The blog has a purpose. I was pondering just how I could bring Catholics and Evangelicals together when I recalled one of the events in my life that started turning me toward Rome. I was challenged to read the Catechism and could find very little I disagreed with. I was amazed that the Roman Catholic Church toward which I held such animosity was, in fact, pretty much in agreement with most Protestant doctrine, at least in matters of faith and morals. Sure, there were things I felt I could not accept, but I really had to look for them.
So it is in this spirit that I would like to start an exploration of one of the most fundamental expressions of Christian orthodoxy, the Nicene creed. But before I begin I would like to explore what it is and why it came into being.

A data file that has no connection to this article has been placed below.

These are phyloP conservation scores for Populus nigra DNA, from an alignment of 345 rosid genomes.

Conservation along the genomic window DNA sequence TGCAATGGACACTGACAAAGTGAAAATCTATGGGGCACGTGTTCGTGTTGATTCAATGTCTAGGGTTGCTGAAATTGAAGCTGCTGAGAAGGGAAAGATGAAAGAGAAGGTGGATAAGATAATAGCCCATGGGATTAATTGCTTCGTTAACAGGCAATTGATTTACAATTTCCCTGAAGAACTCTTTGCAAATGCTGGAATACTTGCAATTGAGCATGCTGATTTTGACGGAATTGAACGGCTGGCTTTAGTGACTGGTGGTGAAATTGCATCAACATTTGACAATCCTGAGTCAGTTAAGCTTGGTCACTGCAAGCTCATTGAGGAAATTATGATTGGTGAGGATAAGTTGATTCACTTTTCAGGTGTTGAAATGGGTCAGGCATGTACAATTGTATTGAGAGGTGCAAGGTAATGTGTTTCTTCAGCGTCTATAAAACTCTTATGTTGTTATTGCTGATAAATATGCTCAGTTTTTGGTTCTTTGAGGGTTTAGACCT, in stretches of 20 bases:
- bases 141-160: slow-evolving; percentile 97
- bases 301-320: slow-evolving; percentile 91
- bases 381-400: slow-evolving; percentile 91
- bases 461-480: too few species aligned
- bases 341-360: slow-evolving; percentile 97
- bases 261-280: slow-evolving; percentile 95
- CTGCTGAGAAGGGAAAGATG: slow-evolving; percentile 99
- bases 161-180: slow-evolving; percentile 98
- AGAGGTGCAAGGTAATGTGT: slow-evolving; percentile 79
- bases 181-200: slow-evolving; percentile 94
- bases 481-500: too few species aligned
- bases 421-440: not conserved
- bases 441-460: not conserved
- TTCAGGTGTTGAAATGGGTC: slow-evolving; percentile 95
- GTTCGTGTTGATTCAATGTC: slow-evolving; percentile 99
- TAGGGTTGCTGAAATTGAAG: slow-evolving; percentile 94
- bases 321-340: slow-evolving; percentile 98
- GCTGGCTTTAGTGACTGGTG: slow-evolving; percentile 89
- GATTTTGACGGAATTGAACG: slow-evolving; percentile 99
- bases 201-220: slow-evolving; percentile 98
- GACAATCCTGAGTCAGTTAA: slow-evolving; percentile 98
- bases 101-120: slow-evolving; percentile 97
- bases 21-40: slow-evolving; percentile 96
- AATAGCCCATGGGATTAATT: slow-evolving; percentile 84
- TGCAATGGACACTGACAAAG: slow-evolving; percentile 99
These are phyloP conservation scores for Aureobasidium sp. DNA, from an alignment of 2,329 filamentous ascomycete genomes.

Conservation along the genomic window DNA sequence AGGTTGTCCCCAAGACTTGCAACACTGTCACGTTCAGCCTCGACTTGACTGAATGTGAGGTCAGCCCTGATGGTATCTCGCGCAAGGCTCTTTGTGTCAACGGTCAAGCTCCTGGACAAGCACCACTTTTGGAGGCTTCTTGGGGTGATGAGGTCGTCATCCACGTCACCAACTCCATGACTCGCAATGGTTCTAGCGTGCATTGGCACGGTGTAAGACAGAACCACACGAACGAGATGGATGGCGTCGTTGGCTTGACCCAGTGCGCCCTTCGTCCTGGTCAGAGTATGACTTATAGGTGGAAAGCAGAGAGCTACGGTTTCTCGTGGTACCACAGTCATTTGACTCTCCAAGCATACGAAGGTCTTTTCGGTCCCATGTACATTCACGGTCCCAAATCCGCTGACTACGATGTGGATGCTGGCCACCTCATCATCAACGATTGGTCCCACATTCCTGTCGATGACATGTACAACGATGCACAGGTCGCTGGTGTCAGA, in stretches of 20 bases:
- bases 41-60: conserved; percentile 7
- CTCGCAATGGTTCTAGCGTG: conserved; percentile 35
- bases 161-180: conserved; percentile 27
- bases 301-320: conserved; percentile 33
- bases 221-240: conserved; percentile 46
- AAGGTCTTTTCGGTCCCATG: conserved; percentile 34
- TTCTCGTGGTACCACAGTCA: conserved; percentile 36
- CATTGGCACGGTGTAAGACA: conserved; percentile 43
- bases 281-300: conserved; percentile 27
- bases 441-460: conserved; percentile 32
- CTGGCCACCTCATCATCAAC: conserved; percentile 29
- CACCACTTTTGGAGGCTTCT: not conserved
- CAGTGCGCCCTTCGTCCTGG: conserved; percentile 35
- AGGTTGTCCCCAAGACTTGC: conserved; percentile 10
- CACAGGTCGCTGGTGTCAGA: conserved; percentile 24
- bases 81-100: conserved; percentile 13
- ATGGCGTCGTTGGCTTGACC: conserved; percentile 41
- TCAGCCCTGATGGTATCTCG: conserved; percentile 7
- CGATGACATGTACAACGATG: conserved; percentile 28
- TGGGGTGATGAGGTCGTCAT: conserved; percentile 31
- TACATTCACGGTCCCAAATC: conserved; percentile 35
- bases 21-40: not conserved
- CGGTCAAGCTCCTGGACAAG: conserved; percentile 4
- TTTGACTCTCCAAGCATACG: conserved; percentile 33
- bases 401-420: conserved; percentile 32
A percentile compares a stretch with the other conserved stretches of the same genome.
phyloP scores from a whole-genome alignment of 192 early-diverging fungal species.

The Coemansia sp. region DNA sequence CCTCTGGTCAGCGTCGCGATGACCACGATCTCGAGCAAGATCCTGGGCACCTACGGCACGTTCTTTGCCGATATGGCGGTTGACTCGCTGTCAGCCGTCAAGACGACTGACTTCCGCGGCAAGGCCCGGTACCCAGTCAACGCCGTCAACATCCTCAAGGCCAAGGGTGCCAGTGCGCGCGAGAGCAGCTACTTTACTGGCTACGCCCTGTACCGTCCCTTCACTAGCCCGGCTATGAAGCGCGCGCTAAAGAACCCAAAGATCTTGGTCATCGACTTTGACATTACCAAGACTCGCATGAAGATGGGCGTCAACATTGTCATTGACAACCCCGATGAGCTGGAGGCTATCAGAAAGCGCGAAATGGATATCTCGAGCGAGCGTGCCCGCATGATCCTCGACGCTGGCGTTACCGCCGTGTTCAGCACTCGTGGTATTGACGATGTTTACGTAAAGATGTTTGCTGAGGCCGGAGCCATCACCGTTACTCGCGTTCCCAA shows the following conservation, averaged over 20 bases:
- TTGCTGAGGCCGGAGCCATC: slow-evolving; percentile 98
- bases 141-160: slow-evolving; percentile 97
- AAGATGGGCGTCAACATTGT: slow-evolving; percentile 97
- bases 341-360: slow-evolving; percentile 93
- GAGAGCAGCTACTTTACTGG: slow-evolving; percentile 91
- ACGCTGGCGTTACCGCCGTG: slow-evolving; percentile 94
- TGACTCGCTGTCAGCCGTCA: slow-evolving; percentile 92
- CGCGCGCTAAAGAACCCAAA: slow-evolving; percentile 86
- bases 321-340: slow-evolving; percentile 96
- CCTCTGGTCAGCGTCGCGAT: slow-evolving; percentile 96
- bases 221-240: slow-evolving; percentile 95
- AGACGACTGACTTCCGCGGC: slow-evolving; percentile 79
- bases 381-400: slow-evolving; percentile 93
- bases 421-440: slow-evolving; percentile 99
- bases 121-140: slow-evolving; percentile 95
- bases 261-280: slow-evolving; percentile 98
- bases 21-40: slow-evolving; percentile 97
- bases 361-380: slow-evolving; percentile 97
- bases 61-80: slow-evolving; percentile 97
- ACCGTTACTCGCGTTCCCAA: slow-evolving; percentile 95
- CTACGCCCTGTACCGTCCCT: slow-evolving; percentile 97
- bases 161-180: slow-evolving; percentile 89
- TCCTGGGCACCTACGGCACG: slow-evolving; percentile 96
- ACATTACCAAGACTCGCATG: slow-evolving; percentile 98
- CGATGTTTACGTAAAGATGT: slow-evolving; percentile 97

The creed takes it’s English name from the first word in the Latin version, “credo” – “I believe.” It was adopted primarily to counter the heresy of Arianism which held that Jesus was a created being and not co-eternal with the Father. As Christians, Protestant and Catholic alike, we believe in the Trinity, Father, Son and Holy Spirit and it was in this creed that most of the theological elements of the Doctrine of the Trinity were set out in detail. There have been subsequent controversies regarding elements of the creed, especially between Rome and the Eastern Orthodox Church, but they are irrelevant for our purposes here.
I plan to discuss each section of the creed in separate posts and examine them in terms of both Evangelical and Catholic theology and see where or even if we disagree. I’ll be using the current form adopted recently by the United States Conference of Catholic Bishops (USCCB) as it is a much better translation of the Latin form which was in use at the time of the Reformation. In other words, this was the creed that Luther and the Reformers confessed. And it is the creed that sits as the foundation of Evangelical theology.